A wind tunnel test of a scaled-down model and field measurement were effective methods for elucidating the aerodynamic behavior of a chimney under a wind load. Therefore, the relationship between the results of the wind tunnel test and the field measurement had to be determined. Accordingly, the set-up and testing method in the wind tunnel had to be modified from the field measurement to simulate the real behavior of a chimney under the wind flow with a larger Reynolds number. It enabled the results of the wind tunnel tests to be correlated with the field measurement. The model surface roughness and different
turbulence intensity flows were added to the test. The simulated results of the wind tunnel test agreed with
the full-scale measurements in the mean surface pressure distribution behavior.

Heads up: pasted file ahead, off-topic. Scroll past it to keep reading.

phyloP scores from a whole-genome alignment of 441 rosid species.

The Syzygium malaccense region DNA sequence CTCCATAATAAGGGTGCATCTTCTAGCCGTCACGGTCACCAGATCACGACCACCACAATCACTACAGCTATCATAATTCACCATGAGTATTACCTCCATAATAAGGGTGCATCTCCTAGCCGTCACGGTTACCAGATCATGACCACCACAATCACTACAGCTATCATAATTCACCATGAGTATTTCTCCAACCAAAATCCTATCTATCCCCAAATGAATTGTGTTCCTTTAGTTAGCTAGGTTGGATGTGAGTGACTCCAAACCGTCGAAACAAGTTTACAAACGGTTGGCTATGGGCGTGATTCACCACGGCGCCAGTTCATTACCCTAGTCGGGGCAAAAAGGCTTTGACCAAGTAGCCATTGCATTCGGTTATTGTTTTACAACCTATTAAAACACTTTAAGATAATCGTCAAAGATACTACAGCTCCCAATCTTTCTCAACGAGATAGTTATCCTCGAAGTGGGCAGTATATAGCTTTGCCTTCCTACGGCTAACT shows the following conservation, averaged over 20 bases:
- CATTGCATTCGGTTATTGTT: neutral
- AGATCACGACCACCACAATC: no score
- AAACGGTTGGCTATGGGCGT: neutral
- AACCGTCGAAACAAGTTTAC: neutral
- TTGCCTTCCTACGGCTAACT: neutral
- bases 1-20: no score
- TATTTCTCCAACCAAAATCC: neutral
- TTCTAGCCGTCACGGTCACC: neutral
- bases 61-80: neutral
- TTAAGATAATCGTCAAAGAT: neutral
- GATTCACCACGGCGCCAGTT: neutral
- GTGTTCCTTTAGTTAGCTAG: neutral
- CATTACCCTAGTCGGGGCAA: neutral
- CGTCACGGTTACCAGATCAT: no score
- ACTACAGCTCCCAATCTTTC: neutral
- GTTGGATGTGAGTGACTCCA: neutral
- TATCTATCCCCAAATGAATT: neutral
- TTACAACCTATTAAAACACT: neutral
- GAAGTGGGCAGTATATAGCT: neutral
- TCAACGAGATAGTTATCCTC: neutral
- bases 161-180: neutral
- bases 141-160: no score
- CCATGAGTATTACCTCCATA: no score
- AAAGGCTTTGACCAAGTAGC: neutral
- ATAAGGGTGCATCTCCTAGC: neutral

chimney; full-scale measurement; Reynolds number; pressure; surface roughness; wind tunnel test
Chern-Hwa Chen : 1Department of Civil and Environmental Engineering, National University of Kaohsiung, Kaohsiung, Taiwan
Cheng-Hsin Chang and Yuh-Yi Lin : Department of Civil Engineering, Tamkang University, New Taipei City, Taiwan
Output-only modal parameter identification is based on the assumption that external forces on a linear structure are white noise. However, harmonic excitations are also often present in real structural vibrations. In particular, it has been realized that the use of forced acceleration responses without knowledge of external forces can pose a problem in the modal parameter identification, because an external force is imparted to its impulse acceleration response function. This paper provides a three-stage identification procedure as a solution to the problem of harmonic and white noise excitations in the acceleration responses of a linear dynamic system. This procedure combines the uses of the mode indicator function, the complex mode indication function, the enhanced frequency response function, an iterative rational fraction
polynomial method and mode shape inspection for the correlation-related functions of the force-embedded